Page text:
While acknowledging that pollution rules play a role in coal’s ongoing troubles, most energy market experts have said that stiff competition from low-priced natural gas has been a larger factor. And in Southern West Virginia — as opposed to the northern part of the state where Murray operates — the mining out of the best coal seams has also been cited as a central reason for the industry’s decline. Before he joined the Trump administration, EPA Administrator Scott Pruitt testified to Congress that “positive market forces,” especially competition from natural gas, had more to do with coal’s decline than what he then called the “heavy hand” of the EPA.

In his earlier ruling, Bailey had cited a section of federal law that states the EPA “shall conduct continuing evaluations of potential loss or shifts of employment which may result from the administration or enforcement” of the law, including “where appropriate, investigating threatened plant closures or reductions in employment allegedly resulting from such administration or enforcement.”

But the 4th Circuit said that the law does not impose on EPA “a specific and discrete duty amendable” to legal review by the courts. Instead, the appeals court said, the law imposes on the EPA “a broad, open-ended statutory mandate” and gives the agency wide discretion in how to evaluate the economic impact of its rules on a continuing basis.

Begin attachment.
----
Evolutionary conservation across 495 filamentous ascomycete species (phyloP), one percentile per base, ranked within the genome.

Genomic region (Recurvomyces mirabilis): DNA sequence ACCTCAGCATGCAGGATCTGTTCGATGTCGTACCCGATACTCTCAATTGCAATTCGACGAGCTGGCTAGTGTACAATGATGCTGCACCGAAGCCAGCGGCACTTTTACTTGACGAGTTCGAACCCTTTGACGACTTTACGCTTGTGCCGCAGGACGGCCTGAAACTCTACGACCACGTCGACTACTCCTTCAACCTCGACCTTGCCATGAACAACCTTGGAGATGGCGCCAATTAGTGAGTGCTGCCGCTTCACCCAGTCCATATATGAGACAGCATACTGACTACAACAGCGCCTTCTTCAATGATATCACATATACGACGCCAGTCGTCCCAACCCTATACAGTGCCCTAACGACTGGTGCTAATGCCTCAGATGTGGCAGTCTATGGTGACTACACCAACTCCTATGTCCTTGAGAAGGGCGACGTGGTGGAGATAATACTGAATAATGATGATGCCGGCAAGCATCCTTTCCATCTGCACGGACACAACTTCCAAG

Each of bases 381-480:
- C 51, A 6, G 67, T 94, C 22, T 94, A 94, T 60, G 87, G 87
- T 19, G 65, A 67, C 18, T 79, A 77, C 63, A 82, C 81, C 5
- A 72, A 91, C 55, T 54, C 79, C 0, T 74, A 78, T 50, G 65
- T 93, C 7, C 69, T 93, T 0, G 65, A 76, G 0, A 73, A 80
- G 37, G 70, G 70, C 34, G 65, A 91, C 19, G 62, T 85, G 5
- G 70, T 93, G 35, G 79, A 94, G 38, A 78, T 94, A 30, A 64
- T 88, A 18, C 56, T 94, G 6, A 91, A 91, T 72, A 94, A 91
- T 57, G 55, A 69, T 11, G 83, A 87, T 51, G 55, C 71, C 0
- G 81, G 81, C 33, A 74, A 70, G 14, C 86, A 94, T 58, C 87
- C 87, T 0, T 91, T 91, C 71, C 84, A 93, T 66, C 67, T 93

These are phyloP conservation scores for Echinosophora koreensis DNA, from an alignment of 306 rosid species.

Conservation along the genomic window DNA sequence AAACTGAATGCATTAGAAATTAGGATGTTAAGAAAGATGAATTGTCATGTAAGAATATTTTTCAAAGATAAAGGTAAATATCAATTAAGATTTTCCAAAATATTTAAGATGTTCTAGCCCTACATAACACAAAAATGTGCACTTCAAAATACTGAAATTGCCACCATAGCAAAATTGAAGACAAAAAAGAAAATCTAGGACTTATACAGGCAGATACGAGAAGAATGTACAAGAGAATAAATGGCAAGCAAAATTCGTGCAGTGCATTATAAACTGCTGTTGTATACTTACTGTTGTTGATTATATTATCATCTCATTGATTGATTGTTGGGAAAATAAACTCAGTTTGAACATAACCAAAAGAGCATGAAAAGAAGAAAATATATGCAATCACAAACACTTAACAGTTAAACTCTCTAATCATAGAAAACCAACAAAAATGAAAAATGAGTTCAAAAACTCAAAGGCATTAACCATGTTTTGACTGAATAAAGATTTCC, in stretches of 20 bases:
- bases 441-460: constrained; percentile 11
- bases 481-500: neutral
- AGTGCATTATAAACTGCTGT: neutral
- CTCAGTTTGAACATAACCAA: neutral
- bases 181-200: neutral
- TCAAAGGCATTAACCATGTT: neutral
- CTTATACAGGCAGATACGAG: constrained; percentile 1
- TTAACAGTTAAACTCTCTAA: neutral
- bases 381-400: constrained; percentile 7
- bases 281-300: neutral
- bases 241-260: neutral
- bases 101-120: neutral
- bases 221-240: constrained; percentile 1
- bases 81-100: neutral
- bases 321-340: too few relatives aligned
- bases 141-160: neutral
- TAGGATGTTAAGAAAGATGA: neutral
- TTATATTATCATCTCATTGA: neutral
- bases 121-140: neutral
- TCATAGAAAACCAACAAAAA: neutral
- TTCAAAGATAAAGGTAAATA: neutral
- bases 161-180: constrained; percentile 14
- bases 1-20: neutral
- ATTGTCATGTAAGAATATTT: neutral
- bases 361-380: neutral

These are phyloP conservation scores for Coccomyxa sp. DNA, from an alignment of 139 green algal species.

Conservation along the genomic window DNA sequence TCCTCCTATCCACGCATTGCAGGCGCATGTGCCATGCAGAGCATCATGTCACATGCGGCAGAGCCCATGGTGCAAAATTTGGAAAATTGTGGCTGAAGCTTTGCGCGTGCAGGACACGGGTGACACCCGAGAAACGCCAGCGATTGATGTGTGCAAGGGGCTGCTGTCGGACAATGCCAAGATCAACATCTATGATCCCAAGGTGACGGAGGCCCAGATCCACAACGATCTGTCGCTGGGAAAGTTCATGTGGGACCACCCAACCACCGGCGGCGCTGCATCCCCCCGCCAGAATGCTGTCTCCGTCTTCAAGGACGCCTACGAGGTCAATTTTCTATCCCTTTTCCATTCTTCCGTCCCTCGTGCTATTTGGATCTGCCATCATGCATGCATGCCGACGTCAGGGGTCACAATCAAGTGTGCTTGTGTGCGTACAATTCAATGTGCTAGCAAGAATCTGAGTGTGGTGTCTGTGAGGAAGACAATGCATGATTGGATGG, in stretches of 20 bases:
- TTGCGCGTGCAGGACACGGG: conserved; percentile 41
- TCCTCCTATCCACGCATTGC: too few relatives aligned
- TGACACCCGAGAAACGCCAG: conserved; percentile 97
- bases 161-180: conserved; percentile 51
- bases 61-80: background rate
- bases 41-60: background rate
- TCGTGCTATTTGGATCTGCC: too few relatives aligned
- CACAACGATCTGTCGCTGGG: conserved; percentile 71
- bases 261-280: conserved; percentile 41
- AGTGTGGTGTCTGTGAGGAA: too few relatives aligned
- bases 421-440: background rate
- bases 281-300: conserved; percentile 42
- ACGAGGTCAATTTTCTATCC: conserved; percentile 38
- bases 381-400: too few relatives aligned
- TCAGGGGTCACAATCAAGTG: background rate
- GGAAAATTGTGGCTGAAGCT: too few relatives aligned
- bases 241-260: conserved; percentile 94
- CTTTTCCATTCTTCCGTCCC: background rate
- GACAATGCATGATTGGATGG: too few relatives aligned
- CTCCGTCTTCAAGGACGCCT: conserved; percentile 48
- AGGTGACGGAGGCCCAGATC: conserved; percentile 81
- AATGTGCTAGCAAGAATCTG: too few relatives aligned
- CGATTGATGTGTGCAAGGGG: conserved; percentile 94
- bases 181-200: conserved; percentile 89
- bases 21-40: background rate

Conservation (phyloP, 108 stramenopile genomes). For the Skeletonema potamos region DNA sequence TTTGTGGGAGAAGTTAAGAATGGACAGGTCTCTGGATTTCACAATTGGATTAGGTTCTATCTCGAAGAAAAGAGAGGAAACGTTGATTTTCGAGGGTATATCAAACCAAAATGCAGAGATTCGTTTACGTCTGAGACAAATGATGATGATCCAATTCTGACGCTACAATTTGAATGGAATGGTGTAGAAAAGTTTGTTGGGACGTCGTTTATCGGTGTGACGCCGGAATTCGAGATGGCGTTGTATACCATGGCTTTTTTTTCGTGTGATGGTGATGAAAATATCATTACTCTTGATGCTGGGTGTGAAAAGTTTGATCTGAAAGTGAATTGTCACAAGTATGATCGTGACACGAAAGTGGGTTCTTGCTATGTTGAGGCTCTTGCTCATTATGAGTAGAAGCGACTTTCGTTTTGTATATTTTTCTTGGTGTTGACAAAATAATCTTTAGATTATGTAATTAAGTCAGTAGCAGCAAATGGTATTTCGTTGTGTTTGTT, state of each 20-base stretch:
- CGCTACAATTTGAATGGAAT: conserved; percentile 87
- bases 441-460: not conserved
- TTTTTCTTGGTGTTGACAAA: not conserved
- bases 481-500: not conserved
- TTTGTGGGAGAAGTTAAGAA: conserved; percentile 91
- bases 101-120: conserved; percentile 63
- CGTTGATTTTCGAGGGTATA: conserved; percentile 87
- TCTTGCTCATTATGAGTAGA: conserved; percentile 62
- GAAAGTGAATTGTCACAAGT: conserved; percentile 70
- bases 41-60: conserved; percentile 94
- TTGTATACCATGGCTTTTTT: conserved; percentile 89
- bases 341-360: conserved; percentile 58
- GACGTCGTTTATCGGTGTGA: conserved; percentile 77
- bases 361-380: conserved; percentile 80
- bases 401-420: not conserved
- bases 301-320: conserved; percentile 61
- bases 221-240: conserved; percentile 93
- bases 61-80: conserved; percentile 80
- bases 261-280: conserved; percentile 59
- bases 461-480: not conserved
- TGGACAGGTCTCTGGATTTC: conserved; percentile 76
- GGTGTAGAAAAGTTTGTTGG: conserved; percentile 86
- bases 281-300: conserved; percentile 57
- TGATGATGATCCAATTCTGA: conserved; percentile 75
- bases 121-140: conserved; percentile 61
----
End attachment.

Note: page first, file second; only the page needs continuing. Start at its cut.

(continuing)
“The agency gets to decide how to collect a broad set of employment impact data, how to judge and examine this extensive data, and how to manage these tasks on an ongoing basis,” Judge Henry F. Floyd wrote for a three-judge panel. “A court is ill-equipped to supervise this continuous, complex process.”

Floyd was initially appointed to a federal district court in South Carolina by President George W. Bush, and then appointed to the 4th Circuit by President Barack Obama. The other two judges who heard the case, Albert Diaz and Stephanie Thacker, were both appointed by Obama.

A spokesman for Murray Energy said the company is reviewing the 4th Circuit ruling and intends to appeal.

The EPA issued a press statement saying that the agency, under the Trump administration, “will take the economic and jobs impacts of its proposed regulations into account consistent with its statutory requirements, regardless of the outcome of this particular case.”